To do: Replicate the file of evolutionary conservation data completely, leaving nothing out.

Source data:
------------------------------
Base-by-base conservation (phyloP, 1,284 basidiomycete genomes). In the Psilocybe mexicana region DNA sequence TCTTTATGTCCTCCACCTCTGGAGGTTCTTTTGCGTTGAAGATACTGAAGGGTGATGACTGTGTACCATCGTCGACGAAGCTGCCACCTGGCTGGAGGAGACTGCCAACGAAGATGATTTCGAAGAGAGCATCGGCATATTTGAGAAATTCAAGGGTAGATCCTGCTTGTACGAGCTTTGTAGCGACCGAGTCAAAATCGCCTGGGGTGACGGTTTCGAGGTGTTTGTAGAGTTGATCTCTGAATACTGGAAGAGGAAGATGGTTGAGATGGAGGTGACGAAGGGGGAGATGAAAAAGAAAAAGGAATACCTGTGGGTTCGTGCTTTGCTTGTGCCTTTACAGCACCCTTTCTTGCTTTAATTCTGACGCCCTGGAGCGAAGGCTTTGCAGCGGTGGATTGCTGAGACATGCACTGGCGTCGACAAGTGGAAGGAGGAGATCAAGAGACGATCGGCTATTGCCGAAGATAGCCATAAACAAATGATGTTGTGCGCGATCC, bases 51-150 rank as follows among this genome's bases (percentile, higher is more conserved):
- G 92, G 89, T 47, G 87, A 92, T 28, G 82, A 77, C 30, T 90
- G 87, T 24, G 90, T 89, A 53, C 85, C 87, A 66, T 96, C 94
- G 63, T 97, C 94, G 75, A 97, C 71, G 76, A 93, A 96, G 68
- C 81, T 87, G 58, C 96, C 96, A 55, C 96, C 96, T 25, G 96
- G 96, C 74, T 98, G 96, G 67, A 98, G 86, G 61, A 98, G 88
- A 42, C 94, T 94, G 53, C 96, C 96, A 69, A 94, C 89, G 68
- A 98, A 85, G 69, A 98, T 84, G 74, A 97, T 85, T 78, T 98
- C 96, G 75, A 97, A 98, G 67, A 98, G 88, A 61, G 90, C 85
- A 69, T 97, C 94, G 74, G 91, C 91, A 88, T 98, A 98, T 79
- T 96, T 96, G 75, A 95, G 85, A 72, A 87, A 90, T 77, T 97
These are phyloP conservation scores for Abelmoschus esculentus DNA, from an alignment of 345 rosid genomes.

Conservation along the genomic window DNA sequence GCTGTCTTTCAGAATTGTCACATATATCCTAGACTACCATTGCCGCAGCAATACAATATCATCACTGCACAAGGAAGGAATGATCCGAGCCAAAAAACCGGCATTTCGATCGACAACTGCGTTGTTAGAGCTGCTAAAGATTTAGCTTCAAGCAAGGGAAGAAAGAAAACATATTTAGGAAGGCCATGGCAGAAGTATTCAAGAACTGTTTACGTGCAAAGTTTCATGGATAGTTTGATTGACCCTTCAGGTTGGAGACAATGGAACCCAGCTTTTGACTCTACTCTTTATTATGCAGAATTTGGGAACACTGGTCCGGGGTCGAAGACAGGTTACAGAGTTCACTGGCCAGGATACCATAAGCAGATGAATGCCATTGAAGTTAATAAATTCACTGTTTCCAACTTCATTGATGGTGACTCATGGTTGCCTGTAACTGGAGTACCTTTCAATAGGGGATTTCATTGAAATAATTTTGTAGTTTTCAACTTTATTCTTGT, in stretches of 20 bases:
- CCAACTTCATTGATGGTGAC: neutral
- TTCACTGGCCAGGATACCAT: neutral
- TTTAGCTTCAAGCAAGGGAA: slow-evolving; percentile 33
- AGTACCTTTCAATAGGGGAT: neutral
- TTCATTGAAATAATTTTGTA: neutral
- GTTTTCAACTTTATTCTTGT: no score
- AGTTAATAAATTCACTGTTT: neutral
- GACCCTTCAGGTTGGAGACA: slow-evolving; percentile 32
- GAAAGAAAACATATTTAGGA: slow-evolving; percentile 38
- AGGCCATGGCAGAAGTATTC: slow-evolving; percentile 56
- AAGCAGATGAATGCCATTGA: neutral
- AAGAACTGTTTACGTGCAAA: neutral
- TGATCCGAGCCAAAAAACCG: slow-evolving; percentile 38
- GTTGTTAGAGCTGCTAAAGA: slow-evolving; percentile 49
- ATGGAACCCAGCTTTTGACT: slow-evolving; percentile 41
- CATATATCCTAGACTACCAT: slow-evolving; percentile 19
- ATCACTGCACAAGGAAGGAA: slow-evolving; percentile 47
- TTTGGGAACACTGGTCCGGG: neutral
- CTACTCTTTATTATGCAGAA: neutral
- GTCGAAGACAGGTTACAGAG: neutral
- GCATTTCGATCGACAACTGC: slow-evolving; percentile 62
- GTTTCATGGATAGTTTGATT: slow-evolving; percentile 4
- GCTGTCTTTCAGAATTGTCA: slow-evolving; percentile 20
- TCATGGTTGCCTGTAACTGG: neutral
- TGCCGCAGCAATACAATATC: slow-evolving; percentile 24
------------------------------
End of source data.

Base-by-base conservation (phyloP, 1,284 basidiomycete genomes). In the Psilocybe mexicana region DNA sequence TCTTTATGTCCTCCACCTCTGGAGGTTCTTTTGCGTTGAAGATACTGAAGGGTGATGACTGTGTACCATCGTCGACGAAGCTGCCACCTGGCTGGAGGAGACTGCCAACGAAGATGATTTCGAAGAGAGCATCGGCATATTTGAGAAATTCAAGGGTAGATCCTGCTTGTACGAGCTTTGTAGCGACCGAGTCAAAATCGCCTGGGGTGACGGTTTCGAGGTGTTTGTAGAGTTGATCTCTGAATACTGGAAGAGGAAGATGGTTGAGATGGAGGTGACGAAGGGGGAGATGAAAAAGAAAAAGGAATACCTGTGGGTTCGTGCTTTGCTTGTGCCTTTACAGCACCCTTTCTTGCTTTAATTCTGACGCCCTGGAGCGAAGGCTTTGCAGCGGTGGATTGCTGAGACATGCACTGGCGTCGACAAGTGGAAGGAGGAGATCAAGAGACGATCGGCTATTGCCGAAGATAGCCATAAACAAATGATGTTGTGCGCGATCC, bases 51-150 rank as follows among this genome's bases (percentile, higher is more conserved):
- G 92, G 89, T 47, G 87, A 92, T 28, G 82, A 77, C 30, T 90
- G 87, T 24, G 90, T 89, A 53, C 85, C 87, A 66, T 96, C 94
- G 63, T 97, C 94, G 75, A 97, C 71, G 76, A 93, A 96, G 68
- C 81, T 87, G 58, C 96, C 96, A 55, C 96, C 96, T 25, G 96
- G 96, C 74, T 98, G 96, G 67, A 98, G 86, G 61, A 98, G 88
- A 42, C 94, T 94, G 53, C 96, C 96, A 69, A 94, C 89, G 68
- A 98, A 85, G 69, A 98, T 84, G 74, A 97, T 85, T 78, T 98
- C 96, G 75, A 97, A 98, G 67, A 98, G 88, A 61, G 90, C 85
- A 69, T 97, C 94, G 74, G 91, C 91, A 88, T 98, A 98, T 79
- T 96, T 96, G 75, A 95, G 85, A 72, A 87, A 90, T 77, T 97
These are phyloP conservation scores for Abelmoschus esculentus DNA, from an alignment of 345 rosid genomes.

Conservation along the genomic window DNA sequence GCTGTCTTTCAGAATTGTCACATATATCCTAGACTACCATTGCCGCAGCAATACAATATCATCACTGCACAAGGAAGGAATGATCCGAGCCAAAAAACCGGCATTTCGATCGACAACTGCGTTGTTAGAGCTGCTAAAGATTTAGCTTCAAGCAAGGGAAGAAAGAAAACATATTTAGGAAGGCCATGGCAGAAGTATTCAAGAACTGTTTACGTGCAAAGTTTCATGGATAGTTTGATTGACCCTTCAGGTTGGAGACAATGGAACCCAGCTTTTGACTCTACTCTTTATTATGCAGAATTTGGGAACACTGGTCCGGGGTCGAAGACAGGTTACAGAGTTCACTGGCCAGGATACCATAAGCAGATGAATGCCATTGAAGTTAATAAATTCACTGTTTCCAACTTCATTGATGGTGACTCATGGTTGCCTGTAACTGGAGTACCTTTCAATAGGGGATTTCATTGAAATAATTTTGTAGTTTTCAACTTTATTCTTGT, in stretches of 20 bases:
- CCAACTTCATTGATGGTGAC: neutral
- TTCACTGGCCAGGATACCAT: neutral
- TTTAGCTTCAAGCAAGGGAA: slow-evolving; percentile 33
- AGTACCTTTCAATAGGGGAT: neutral
- TTCATTGAAATAATTTTGTA: neutral
- GTTTTCAACTTTATTCTTGT: no score
- AGTTAATAAATTCACTGTTT: neutral
- GACCCTTCAGGTTGGAGACA: slow-evolving; percentile 32
- GAAAGAAAACATATTTAGGA: slow-evolving; percentile 38
- AGGCCATGGCAGAAGTATTC: slow-evolving; percentile 56
- AAGCAGATGAATGCCATTGA: neutral
- AAGAACTGTTTACGTGCAAA: neutral
- TGATCCGAGCCAAAAAACCG: slow-evolving; percentile 38
- GTTGTTAGAGCTGCTAAAGA: slow-evolving; percentile 49
- ATGGAACCCAGCTTTTGACT: slow-evolving; percentile 41
- CATATATCCTAGACTACCAT: slow-evolving; percentile 19
- ATCACTGCACAAGGAAGGAA: slow-evolving; percentile 47
- TTTGGGAACACTGGTCCGGG: neutral
- CTACTCTTTATTATGCAGAA: neutral
- GTCGAAGACAGGTTACAGAG: neutral
- GCATTTCGATCGACAACTGC: slow-evolving; percentile 62
- GTTTCATGGATAGTTTGATT: slow-evolving; percentile 4
- GCTGTCTTTCAGAATTGTCA: slow-evolving; percentile 20
- TCATGGTTGCCTGTAACTGG: neutral
- TGCCGCAGCAATACAATATC: slow-evolving; percentile 24